FDA releases statement on ranitidine testing results

The FDA has issued a statement on the results from ranitidine medication testing for nitrosamines, saying that they contain no more NDMA than smoked meats.

The US Food and Drug Administration (FDA) has released a statement on testing for impurities in ranitidine drugs, saying that tests show the drugs contain no more N-Nitrosodimethylamine (NDMA) than in common foods like grilled or smoked meats.

The detection of NDMA in some medications led to an investigation into ranitidine drug safety. The FDA has now issued a summary of the results they have found so far.

The tests conducted simulated the reaction that ranitidine would have when exposed to stomach acid with a normal diet. According to the FDA, the results demonstrated that NDMA is not formed in this process. Furthermore, in a small intestine environment, NDMA is not formed.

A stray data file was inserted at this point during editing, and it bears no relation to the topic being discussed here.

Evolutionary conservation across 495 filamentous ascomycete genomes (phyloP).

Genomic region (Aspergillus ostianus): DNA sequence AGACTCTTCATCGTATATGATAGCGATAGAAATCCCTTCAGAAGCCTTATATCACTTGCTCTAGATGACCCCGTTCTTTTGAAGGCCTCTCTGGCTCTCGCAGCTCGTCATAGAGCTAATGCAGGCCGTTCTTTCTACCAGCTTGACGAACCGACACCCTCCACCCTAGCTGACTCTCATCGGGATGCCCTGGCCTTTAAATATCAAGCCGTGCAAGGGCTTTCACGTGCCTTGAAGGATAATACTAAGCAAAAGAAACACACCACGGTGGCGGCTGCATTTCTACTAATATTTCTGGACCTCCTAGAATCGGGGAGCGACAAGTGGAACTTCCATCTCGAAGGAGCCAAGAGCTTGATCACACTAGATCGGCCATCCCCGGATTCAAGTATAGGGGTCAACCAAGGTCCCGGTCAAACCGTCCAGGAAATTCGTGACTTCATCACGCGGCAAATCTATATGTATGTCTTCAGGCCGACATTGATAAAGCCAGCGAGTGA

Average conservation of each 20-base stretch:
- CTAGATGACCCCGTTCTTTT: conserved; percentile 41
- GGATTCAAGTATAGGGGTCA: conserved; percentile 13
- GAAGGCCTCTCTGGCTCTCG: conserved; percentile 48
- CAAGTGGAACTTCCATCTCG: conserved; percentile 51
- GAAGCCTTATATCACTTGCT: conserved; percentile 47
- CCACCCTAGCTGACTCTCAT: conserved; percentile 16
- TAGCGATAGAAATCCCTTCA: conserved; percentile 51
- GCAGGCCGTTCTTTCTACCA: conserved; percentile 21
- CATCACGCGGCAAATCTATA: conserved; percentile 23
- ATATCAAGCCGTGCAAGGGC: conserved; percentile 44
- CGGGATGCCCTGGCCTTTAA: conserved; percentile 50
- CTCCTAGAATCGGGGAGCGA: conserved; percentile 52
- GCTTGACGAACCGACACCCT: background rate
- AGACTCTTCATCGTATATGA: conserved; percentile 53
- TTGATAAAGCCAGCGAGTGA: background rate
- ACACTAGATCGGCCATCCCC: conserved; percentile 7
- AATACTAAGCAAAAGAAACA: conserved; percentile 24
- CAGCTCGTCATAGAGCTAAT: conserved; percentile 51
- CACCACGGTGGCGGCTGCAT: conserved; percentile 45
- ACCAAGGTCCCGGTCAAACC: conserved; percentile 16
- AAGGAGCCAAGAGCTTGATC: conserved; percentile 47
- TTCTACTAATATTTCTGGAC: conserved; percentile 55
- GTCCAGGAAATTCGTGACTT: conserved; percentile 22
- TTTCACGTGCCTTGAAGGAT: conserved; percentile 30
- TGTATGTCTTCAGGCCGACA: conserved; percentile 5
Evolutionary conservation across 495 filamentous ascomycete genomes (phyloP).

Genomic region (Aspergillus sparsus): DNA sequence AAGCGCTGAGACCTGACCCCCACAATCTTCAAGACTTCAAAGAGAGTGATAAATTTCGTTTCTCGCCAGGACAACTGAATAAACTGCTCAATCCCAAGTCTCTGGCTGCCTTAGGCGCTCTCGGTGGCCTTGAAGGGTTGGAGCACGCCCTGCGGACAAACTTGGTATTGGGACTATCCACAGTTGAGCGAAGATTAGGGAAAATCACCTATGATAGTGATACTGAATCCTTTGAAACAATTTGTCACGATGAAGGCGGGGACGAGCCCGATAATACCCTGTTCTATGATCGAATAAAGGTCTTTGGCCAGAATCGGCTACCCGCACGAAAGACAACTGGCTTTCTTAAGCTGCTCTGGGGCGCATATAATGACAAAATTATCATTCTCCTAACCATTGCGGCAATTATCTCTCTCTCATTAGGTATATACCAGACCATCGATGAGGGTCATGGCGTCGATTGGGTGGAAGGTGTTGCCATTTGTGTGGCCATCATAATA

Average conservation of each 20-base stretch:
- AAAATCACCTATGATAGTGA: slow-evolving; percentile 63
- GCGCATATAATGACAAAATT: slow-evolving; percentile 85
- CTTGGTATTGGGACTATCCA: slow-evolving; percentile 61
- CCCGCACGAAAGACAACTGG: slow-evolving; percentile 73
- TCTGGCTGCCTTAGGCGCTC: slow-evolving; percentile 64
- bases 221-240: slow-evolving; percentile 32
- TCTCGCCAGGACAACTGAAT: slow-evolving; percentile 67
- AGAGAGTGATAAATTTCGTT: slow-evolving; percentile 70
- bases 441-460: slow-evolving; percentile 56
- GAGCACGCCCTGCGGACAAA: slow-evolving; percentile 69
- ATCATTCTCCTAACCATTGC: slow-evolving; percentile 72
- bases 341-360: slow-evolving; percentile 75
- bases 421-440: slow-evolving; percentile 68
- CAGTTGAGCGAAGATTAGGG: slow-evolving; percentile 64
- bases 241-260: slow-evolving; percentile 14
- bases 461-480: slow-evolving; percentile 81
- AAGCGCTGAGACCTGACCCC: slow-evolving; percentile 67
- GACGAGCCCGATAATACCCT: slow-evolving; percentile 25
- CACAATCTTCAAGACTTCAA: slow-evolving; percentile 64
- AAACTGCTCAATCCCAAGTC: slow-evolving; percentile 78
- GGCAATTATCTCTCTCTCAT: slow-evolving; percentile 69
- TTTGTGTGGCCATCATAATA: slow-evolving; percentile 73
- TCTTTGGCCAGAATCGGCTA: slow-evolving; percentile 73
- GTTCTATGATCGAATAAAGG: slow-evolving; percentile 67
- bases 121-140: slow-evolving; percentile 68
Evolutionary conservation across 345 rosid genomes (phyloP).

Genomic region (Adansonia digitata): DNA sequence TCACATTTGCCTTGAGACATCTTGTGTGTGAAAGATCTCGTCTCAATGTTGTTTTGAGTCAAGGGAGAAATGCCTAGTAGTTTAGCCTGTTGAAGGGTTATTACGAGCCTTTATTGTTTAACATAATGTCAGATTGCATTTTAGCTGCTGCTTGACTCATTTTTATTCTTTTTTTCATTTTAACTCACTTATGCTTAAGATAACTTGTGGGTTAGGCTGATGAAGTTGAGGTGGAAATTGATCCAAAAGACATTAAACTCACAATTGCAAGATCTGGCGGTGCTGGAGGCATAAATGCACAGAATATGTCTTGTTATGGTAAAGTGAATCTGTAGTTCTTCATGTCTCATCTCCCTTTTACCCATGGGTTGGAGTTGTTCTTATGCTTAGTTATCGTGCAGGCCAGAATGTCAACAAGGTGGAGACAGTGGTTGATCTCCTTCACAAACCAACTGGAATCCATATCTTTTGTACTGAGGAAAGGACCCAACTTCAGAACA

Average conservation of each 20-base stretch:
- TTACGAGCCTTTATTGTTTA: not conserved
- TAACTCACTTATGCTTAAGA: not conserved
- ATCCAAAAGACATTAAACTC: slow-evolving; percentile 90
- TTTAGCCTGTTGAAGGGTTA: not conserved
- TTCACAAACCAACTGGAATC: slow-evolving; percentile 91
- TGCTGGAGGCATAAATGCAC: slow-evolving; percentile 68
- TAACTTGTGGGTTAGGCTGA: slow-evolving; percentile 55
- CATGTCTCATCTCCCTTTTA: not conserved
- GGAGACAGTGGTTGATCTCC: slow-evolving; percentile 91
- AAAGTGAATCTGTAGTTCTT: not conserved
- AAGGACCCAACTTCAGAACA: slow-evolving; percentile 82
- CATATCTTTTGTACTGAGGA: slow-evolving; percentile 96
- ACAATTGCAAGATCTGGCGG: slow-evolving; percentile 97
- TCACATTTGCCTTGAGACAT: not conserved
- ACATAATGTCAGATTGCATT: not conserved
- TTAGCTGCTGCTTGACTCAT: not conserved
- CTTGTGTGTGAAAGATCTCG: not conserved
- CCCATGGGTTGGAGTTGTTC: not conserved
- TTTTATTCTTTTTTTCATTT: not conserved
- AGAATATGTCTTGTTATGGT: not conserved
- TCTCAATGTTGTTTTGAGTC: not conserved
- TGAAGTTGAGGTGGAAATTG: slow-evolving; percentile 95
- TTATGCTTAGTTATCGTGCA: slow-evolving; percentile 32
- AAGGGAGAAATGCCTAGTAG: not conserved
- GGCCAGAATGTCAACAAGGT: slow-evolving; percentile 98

However, the FDA emphasises that more tests are needed for the rest of the human body to fully understand if ranitidine forms NDMA.

Now, Janet Woodcock, the director of the FDA’s Center for Drug Evaluation and Research, stated that “Although many of these levels of NDMA observed through FDA testing are much lower than the levels some third-party scientists first claimed, some levels still exceed what the FDA considers acceptable for these medicines.”

Therefore, the FDA are now asking companies to voluntarily recall ranitidine and are also asking manufacturers to voluntarily recall nizatidine, chemically similar to ranitidine, if levels of NDMA are found to be above the acceptable limits in both active ingredients. 

The agency is also asking manufacturers to continue conducting their own laboratory testing to assess for levels of NDMA in ranitidine.

“The FDA is committed to sharing all findings when we have adequate understanding of the situation and of what actions should be taken. We will continue to work with drug manufacturers to ensure safe, effective and high-quality drugs for the American public,” concluded Woodcock.